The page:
Estimated values (exponential)

0.676

0.773

0.871

0.667

0.332

0.336

0.885

0.430

0.330

0.302

0.4

Conclusion

This paper presented data-driven models consisting of ANNs and regression models to estimate the construction cost of spherical storage tank projects. The variables considered in these models were thickness, tank diameter, and length of the weld. The learning algorithms of the developed multilayer perceptron NNs were the Levenberg–Marquardt and the Bayesian regulated. Moreover, a GA was employed to find near-optimum values of the parameters of a linear as well as an exponential regression model. While it was shown that the NNs had better capabilities in cost estimation compared to the regression models, the LMNN performed better than the BRNN in terms of MSE. In general, we showed that ANN models could play a very important role for an efficient estimate of construction project costs in their early stages.

The level of uncertainties can be reduced by means of increasing the samples in training data. Moreover, gathering data is important to form a reliable and effective data set. For this purpose, valid and updated resources should be available. In addition, based on the results obtained in the current study, choosing an appropriate model to describe the trend of data is an important task in this regard.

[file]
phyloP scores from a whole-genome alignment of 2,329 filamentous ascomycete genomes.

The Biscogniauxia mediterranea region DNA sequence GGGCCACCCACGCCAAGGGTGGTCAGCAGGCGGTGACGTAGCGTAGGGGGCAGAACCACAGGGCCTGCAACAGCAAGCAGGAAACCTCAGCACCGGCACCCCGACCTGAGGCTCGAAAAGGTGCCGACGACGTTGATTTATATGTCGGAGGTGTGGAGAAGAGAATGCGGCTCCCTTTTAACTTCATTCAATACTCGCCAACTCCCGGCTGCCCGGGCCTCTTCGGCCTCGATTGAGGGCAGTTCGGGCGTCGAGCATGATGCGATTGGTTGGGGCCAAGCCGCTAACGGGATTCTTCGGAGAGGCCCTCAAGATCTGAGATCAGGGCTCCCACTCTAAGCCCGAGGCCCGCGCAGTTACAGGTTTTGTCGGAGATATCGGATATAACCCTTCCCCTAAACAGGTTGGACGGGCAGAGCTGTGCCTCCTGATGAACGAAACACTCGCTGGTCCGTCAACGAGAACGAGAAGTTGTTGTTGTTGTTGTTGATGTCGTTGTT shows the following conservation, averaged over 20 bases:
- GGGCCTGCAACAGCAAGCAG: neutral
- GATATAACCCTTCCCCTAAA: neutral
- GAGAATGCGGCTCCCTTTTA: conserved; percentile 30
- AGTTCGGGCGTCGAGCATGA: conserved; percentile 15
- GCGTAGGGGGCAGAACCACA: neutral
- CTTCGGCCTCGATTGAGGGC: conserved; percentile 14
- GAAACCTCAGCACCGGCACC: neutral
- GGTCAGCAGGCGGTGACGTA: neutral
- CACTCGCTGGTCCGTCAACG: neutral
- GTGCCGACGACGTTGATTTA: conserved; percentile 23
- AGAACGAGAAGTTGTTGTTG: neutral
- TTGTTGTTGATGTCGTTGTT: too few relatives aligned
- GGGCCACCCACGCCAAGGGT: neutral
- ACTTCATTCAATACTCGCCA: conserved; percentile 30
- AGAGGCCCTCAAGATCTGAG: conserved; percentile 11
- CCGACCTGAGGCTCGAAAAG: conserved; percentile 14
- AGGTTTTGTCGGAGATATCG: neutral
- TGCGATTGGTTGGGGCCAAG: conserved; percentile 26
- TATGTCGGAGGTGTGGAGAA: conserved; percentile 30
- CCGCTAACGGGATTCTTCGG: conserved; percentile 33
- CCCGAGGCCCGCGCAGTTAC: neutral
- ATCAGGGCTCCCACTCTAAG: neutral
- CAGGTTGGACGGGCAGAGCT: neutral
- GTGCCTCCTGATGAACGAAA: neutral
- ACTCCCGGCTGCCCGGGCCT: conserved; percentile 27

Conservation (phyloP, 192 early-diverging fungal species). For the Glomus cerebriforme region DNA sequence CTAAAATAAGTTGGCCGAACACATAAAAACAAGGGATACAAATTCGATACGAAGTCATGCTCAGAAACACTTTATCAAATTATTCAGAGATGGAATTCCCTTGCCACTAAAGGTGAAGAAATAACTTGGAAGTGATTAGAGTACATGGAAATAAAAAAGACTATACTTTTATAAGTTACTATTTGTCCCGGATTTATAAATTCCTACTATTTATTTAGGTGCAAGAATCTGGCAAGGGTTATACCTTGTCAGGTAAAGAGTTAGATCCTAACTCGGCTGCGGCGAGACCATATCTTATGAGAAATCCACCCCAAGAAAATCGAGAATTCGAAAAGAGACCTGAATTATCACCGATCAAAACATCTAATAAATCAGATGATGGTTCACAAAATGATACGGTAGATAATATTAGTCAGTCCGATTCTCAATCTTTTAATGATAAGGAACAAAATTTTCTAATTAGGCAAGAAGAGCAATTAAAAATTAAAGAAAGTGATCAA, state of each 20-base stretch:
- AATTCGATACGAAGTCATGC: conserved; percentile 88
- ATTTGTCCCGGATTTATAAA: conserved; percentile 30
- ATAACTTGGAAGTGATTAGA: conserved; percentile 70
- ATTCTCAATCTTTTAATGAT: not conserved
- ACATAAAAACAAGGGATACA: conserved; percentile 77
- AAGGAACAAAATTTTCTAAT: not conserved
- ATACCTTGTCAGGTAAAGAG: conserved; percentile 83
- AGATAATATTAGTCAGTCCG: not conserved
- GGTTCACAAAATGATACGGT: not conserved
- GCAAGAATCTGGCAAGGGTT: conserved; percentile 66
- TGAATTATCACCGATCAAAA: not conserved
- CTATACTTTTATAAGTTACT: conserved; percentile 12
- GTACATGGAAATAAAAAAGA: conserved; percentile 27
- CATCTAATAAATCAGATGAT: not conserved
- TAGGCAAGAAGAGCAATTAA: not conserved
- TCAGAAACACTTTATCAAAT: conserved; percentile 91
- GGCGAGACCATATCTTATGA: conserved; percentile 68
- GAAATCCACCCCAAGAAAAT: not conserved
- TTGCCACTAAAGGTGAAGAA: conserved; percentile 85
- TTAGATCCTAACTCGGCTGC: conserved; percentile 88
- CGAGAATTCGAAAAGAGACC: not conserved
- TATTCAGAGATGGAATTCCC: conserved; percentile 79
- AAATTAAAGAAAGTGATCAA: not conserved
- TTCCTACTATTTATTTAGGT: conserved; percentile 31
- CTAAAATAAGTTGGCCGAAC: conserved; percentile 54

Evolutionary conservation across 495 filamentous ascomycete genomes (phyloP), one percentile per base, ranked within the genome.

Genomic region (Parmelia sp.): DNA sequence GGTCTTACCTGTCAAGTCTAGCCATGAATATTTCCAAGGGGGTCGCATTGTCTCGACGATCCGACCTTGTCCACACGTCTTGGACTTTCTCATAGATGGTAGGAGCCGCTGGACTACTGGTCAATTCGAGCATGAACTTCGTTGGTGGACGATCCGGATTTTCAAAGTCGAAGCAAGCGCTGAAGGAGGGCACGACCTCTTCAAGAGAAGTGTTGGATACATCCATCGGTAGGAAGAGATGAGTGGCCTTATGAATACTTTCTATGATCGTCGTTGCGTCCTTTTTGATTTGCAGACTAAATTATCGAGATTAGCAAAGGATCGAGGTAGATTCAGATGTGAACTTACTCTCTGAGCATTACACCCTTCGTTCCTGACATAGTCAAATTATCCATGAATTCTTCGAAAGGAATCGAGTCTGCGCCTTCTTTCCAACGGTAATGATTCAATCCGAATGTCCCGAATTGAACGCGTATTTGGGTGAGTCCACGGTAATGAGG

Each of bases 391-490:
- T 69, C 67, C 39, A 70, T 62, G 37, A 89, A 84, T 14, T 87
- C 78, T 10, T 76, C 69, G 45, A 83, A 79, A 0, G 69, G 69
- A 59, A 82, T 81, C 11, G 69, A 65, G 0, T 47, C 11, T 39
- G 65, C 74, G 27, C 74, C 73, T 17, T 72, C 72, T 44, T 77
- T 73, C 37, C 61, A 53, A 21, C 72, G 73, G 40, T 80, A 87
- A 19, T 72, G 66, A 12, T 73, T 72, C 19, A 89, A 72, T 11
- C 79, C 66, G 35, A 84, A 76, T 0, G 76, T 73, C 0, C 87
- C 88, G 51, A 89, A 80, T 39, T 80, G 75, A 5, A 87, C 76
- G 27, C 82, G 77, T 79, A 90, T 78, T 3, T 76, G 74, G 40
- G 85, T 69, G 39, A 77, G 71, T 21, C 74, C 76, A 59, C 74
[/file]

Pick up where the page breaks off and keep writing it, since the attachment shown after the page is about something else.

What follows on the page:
Future work may focus on comparing the performance of the proposed ANN method with the one of another ANN approach when it is hybridized with a meta-heuristic such as GA, Bees Algorithm, Artificial Bee Colony, Ant Colony, etc.

Notes

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© The Author(s) 2017

Open AccessThis article is distributed under the terms of the Creative Commons Attribution 4.0 International License (http://creativecommons.org/licenses/by/4.0/), which permits unrestricted use, distribution, and reproduction in any medium, provided you give appropriate credit to the original author(s) and the source, provide a link to the Creative Commons license, and indicate if changes were made.

Authors and Affiliations

  1. 1.Department of Industrial and Mechanical Engineering, Qazvin BranchIslamic Azad UniversityQazvinIran
  2. 2.Department of Industrial EngineeringSharif University of TechnologyTehranIran
  3. 3.HVAC Technology, Department of Mechanical Engineering, School of EngineeringAalto UniversityAaltoFinland